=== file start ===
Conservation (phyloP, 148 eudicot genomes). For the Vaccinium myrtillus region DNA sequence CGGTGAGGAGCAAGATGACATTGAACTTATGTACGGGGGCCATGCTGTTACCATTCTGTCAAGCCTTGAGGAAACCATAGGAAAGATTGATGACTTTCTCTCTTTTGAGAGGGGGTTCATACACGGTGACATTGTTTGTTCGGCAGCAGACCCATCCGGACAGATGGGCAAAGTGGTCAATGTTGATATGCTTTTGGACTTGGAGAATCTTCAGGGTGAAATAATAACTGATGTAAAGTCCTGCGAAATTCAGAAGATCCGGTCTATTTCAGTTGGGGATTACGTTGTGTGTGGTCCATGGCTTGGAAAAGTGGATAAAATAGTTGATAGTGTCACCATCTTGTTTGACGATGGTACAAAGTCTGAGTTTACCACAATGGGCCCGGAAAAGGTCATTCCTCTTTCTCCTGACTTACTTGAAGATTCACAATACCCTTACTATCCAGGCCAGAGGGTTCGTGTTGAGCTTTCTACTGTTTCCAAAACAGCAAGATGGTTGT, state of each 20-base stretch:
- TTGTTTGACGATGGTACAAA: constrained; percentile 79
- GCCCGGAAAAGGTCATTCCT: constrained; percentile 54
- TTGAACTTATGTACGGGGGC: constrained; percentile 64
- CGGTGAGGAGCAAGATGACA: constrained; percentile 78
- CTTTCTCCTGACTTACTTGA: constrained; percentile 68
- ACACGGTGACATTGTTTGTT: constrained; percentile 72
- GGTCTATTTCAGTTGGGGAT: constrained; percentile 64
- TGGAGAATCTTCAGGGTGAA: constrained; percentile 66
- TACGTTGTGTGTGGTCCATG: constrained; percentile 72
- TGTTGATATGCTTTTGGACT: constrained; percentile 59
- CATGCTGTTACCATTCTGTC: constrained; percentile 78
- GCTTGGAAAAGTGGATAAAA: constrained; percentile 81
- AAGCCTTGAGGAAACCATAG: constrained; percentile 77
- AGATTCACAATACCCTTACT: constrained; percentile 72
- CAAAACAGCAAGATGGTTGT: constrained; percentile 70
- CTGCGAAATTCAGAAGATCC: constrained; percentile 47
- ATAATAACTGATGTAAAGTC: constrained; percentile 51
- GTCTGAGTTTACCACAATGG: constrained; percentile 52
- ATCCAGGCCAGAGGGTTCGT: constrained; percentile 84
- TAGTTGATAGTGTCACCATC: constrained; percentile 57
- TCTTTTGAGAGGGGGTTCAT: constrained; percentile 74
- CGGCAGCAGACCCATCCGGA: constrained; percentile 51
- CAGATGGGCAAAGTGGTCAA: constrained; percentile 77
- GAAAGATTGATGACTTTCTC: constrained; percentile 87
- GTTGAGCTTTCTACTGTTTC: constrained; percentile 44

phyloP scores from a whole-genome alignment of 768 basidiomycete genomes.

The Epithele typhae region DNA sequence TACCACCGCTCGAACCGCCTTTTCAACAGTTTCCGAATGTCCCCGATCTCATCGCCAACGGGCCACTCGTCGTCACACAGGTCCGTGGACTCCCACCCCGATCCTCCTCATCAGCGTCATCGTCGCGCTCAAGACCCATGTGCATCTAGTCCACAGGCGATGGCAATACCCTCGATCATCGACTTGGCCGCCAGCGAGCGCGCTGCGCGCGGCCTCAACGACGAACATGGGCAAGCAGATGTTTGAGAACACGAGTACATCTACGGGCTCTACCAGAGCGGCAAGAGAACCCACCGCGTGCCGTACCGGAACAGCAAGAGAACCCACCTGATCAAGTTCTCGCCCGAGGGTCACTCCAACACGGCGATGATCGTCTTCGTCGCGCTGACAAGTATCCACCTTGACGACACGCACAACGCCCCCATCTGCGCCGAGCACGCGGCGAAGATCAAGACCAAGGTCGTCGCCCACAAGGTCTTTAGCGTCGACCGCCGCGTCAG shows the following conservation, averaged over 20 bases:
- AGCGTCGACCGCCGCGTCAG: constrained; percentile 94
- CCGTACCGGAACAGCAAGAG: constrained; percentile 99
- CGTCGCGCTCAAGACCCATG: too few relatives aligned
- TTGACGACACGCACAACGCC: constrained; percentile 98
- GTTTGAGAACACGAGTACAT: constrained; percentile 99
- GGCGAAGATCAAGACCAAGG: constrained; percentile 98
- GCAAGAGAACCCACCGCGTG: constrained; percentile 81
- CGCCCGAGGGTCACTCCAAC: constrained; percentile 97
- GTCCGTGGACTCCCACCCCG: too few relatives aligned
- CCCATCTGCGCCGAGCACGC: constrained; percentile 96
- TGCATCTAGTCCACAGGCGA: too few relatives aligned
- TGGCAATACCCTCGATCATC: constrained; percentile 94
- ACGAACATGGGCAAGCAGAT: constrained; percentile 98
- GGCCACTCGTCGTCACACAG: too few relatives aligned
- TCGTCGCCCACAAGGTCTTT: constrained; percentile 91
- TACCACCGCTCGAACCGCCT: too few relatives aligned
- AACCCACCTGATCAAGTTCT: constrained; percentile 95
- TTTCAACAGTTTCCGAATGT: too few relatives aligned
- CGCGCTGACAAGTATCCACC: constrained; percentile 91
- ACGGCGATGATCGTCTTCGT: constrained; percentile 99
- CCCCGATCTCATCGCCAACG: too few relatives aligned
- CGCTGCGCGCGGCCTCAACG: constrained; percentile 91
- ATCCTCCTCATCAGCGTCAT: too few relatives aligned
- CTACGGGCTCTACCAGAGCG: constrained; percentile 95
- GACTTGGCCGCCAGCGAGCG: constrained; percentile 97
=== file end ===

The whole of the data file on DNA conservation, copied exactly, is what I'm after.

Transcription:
Conservation (phyloP, 148 eudicot genomes). For the Vaccinium myrtillus region DNA sequence CGGTGAGGAGCAAGATGACATTGAACTTATGTACGGGGGCCATGCTGTTACCATTCTGTCAAGCCTTGAGGAAACCATAGGAAAGATTGATGACTTTCTCTCTTTTGAGAGGGGGTTCATACACGGTGACATTGTTTGTTCGGCAGCAGACCCATCCGGACAGATGGGCAAAGTGGTCAATGTTGATATGCTTTTGGACTTGGAGAATCTTCAGGGTGAAATAATAACTGATGTAAAGTCCTGCGAAATTCAGAAGATCCGGTCTATTTCAGTTGGGGATTACGTTGTGTGTGGTCCATGGCTTGGAAAAGTGGATAAAATAGTTGATAGTGTCACCATCTTGTTTGACGATGGTACAAAGTCTGAGTTTACCACAATGGGCCCGGAAAAGGTCATTCCTCTTTCTCCTGACTTACTTGAAGATTCACAATACCCTTACTATCCAGGCCAGAGGGTTCGTGTTGAGCTTTCTACTGTTTCCAAAACAGCAAGATGGTTGT, state of each 20-base stretch:
- TTGTTTGACGATGGTACAAA: constrained; percentile 79
- GCCCGGAAAAGGTCATTCCT: constrained; percentile 54
- TTGAACTTATGTACGGGGGC: constrained; percentile 64
- CGGTGAGGAGCAAGATGACA: constrained; percentile 78
- CTTTCTCCTGACTTACTTGA: constrained; percentile 68
- ACACGGTGACATTGTTTGTT: constrained; percentile 72
- GGTCTATTTCAGTTGGGGAT: constrained; percentile 64
- TGGAGAATCTTCAGGGTGAA: constrained; percentile 66
- TACGTTGTGTGTGGTCCATG: constrained; percentile 72
- TGTTGATATGCTTTTGGACT: constrained; percentile 59
- CATGCTGTTACCATTCTGTC: constrained; percentile 78
- GCTTGGAAAAGTGGATAAAA: constrained; percentile 81
- AAGCCTTGAGGAAACCATAG: constrained; percentile 77
- AGATTCACAATACCCTTACT: constrained; percentile 72
- CAAAACAGCAAGATGGTTGT: constrained; percentile 70
- CTGCGAAATTCAGAAGATCC: constrained; percentile 47
- ATAATAACTGATGTAAAGTC: constrained; percentile 51
- GTCTGAGTTTACCACAATGG: constrained; percentile 52
- ATCCAGGCCAGAGGGTTCGT: constrained; percentile 84
- TAGTTGATAGTGTCACCATC: constrained; percentile 57
- TCTTTTGAGAGGGGGTTCAT: constrained; percentile 74
- CGGCAGCAGACCCATCCGGA: constrained; percentile 51
- CAGATGGGCAAAGTGGTCAA: constrained; percentile 77
- GAAAGATTGATGACTTTCTC: constrained; percentile 87
- GTTGAGCTTTCTACTGTTTC: constrained; percentile 44

phyloP scores from a whole-genome alignment of 768 basidiomycete genomes.

The Epithele typhae region DNA sequence TACCACCGCTCGAACCGCCTTTTCAACAGTTTCCGAATGTCCCCGATCTCATCGCCAACGGGCCACTCGTCGTCACACAGGTCCGTGGACTCCCACCCCGATCCTCCTCATCAGCGTCATCGTCGCGCTCAAGACCCATGTGCATCTAGTCCACAGGCGATGGCAATACCCTCGATCATCGACTTGGCCGCCAGCGAGCGCGCTGCGCGCGGCCTCAACGACGAACATGGGCAAGCAGATGTTTGAGAACACGAGTACATCTACGGGCTCTACCAGAGCGGCAAGAGAACCCACCGCGTGCCGTACCGGAACAGCAAGAGAACCCACCTGATCAAGTTCTCGCCCGAGGGTCACTCCAACACGGCGATGATCGTCTTCGTCGCGCTGACAAGTATCCACCTTGACGACACGCACAACGCCCCCATCTGCGCCGAGCACGCGGCGAAGATCAAGACCAAGGTCGTCGCCCACAAGGTCTTTAGCGTCGACCGCCGCGTCAG shows the following conservation, averaged over 20 bases:
- AGCGTCGACCGCCGCGTCAG: constrained; percentile 94
- CCGTACCGGAACAGCAAGAG: constrained; percentile 99
- CGTCGCGCTCAAGACCCATG: too few relatives aligned
- TTGACGACACGCACAACGCC: constrained; percentile 98
- GTTTGAGAACACGAGTACAT: constrained; percentile 99
- GGCGAAGATCAAGACCAAGG: constrained; percentile 98
- GCAAGAGAACCCACCGCGTG: constrained; percentile 81
- CGCCCGAGGGTCACTCCAAC: constrained; percentile 97
- GTCCGTGGACTCCCACCCCG: too few relatives aligned
- CCCATCTGCGCCGAGCACGC: constrained; percentile 96
- TGCATCTAGTCCACAGGCGA: too few relatives aligned
- TGGCAATACCCTCGATCATC: constrained; percentile 94
- ACGAACATGGGCAAGCAGAT: constrained; percentile 98
- GGCCACTCGTCGTCACACAG: too few relatives aligned
- TCGTCGCCCACAAGGTCTTT: constrained; percentile 91
- TACCACCGCTCGAACCGCCT: too few relatives aligned
- AACCCACCTGATCAAGTTCT: constrained; percentile 95
- TTTCAACAGTTTCCGAATGT: too few relatives aligned
- CGCGCTGACAAGTATCCACC: constrained; percentile 91
- ACGGCGATGATCGTCTTCGT: constrained; percentile 99
- CCCCGATCTCATCGCCAACG: too few relatives aligned
- CGCTGCGCGCGGCCTCAACG: constrained; percentile 91
- ATCCTCCTCATCAGCGTCAT: too few relatives aligned
- CTACGGGCTCTACCAGAGCG: constrained; percentile 95
- GACTTGGCCGCCAGCGAGCG: constrained; percentile 97